‘Blood on the Mountain’ Paints a Damning Portrait of West Virginia Coal
In this visceral documentary, filmmakers trace the dirty history of coal mining and mountaintop removal that has devastated Appalachia.
In the land of black gold, you either mine coal or you leave. Skylines have crumbled under the bombardment of mountaintop removal, and once-pristine springs have been turned to acid. Still, the coal machine barrels on in “Blood on the Mountain,” a 2014 documentary by Mari-Lynn C. Evans, Jordan Freeman and Phylis Geller.
Activist Nick Mullins, a fourth generation underground coal miner from southwestern Virginia, joined the Sierra Club and Earthjustice for a screening of this film. Like many men in his town, Mullins turned to coal mining in order to support his family and give his children a better future. But as he watched his childhood home of Little Forks fall prey to mining contamination, he had a change of heart.
“I can no longer fully trust the area,” said Mullins. Many of his former neighbors, friends and family have cancer caused by water and air pollution. After moving his children to a cleaner town, Mullins decided to fight back.
That was easier said than done. “Blood on the Mountain” reveals a history of industrial propaganda as deep-seated as a coal spur. The horrendous working conditions and black lung deaths of early miners have been re-written in West Virginia history books in order to cast a better light on the industry. Coal company representatives visit schools to promote their trade to young children. Many Appalachian residents maintain a strong pride in their coal heritage and are fiercely defensive of the industry that employs so much of the area’s population.
“It pains me to see how much of Appalachia’s history has been rewritten,” said Mullins. “It’s really just a media war.”
Drive through coal country and you’ll see t-shirts reading “support coal or live in the dark.” According to Mullins, any mention of environmentalism or green energy is met with hostility and activists are labeled “tree huggers.” In an atmosphere like this, is it possible to take coal out of the picture?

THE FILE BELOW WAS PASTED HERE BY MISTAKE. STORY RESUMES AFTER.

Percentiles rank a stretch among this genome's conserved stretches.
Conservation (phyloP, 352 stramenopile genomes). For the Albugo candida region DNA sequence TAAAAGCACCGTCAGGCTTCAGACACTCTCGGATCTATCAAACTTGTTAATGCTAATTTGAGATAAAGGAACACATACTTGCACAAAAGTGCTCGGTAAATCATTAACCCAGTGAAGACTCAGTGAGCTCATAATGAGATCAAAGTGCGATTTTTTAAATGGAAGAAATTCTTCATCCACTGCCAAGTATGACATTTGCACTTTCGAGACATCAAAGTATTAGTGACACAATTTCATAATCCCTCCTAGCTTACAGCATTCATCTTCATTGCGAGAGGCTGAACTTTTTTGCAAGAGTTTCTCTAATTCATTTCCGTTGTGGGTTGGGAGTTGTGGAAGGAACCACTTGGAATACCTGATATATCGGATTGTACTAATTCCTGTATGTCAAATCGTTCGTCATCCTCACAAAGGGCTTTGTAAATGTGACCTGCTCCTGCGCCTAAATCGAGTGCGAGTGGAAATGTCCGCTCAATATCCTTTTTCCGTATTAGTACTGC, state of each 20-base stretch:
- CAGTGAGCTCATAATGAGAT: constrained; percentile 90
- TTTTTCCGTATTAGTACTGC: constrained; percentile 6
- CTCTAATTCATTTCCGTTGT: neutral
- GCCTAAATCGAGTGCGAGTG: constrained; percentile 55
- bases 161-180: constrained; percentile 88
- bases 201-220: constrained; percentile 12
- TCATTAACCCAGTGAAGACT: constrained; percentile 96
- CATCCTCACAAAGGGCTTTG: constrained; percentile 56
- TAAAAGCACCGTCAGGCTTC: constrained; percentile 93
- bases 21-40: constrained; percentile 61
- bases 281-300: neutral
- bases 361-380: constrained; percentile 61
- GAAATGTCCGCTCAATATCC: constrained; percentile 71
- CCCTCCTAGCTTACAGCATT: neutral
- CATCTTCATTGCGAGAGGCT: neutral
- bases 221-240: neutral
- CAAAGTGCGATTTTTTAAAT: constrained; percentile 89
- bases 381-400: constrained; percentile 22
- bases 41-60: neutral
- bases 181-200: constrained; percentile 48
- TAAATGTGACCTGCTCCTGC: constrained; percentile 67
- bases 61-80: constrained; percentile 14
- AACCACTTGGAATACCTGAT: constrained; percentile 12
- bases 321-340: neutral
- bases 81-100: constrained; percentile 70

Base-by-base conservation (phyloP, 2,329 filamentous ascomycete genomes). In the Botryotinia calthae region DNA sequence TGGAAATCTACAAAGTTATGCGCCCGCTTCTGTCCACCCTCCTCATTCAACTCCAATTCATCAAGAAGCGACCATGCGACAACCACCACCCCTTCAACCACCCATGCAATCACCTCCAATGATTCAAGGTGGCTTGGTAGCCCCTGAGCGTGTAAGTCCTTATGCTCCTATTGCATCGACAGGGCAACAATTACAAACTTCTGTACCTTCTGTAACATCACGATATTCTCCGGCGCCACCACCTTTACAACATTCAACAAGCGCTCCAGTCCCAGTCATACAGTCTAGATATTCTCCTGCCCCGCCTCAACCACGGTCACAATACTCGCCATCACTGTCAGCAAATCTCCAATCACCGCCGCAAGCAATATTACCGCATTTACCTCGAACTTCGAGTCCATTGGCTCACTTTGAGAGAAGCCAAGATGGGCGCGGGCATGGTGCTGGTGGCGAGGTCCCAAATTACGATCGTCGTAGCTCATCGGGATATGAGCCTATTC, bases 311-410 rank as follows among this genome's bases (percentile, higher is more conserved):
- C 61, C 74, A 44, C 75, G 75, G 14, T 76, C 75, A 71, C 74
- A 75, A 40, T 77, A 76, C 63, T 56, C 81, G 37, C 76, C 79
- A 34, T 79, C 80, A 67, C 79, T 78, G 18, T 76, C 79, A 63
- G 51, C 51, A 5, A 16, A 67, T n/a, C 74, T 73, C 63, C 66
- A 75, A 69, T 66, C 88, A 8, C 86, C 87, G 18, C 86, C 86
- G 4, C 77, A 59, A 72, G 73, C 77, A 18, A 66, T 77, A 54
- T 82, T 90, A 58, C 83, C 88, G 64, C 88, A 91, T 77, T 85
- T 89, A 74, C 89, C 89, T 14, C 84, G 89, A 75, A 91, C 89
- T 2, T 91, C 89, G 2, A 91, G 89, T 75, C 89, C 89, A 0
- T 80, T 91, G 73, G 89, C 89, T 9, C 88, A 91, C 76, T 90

Mullins said the most successful transition would have to be presented from an economic point of view rather than an environmental one. If coal is someone’s livelihood, they will continue to mine it until it’s no longer profitable, so the answer is to create an economic incentive to transition to a different kind of work and different sources of energy.
According to Mullins, coal companies are harvesting more coal than ever through mountaintop removal, while employee numbers are on a steady decline. Mountaintop removal mining involves blasting 800 to 1,000 feet off the top of a mountain to access the coal seams below. The debris is often dumped into nearby valleys, burying streams and rivers.
In Mullins’ words, “It’s cheaper to destroy a mountain than to put a man to work underground.” This presents a problem for communities that are economically dependent on employment from the coal industry. In his own experience, Mullins found coal work to be a cutthroat environment full of fierce job competition, much different from the familial culture described by his forefathers.
Times are a changin’ for coal country as mountaintop removal becomes more common. Both Earthjustice and the Sierra Club have fought against this environmentally and socially destructive practice, and activists like Nick Mullins offer hope for the future. However, the coal dust has yet to clear and the people of West Virginia have yet to discover a newer, safer livelihood.
From 2015–2017, Caeleigh MacNeil was part of the Editorial team at Headquarters in San Francisco. She is a graduate of Duke University, where she studied English, journalism and environmental science.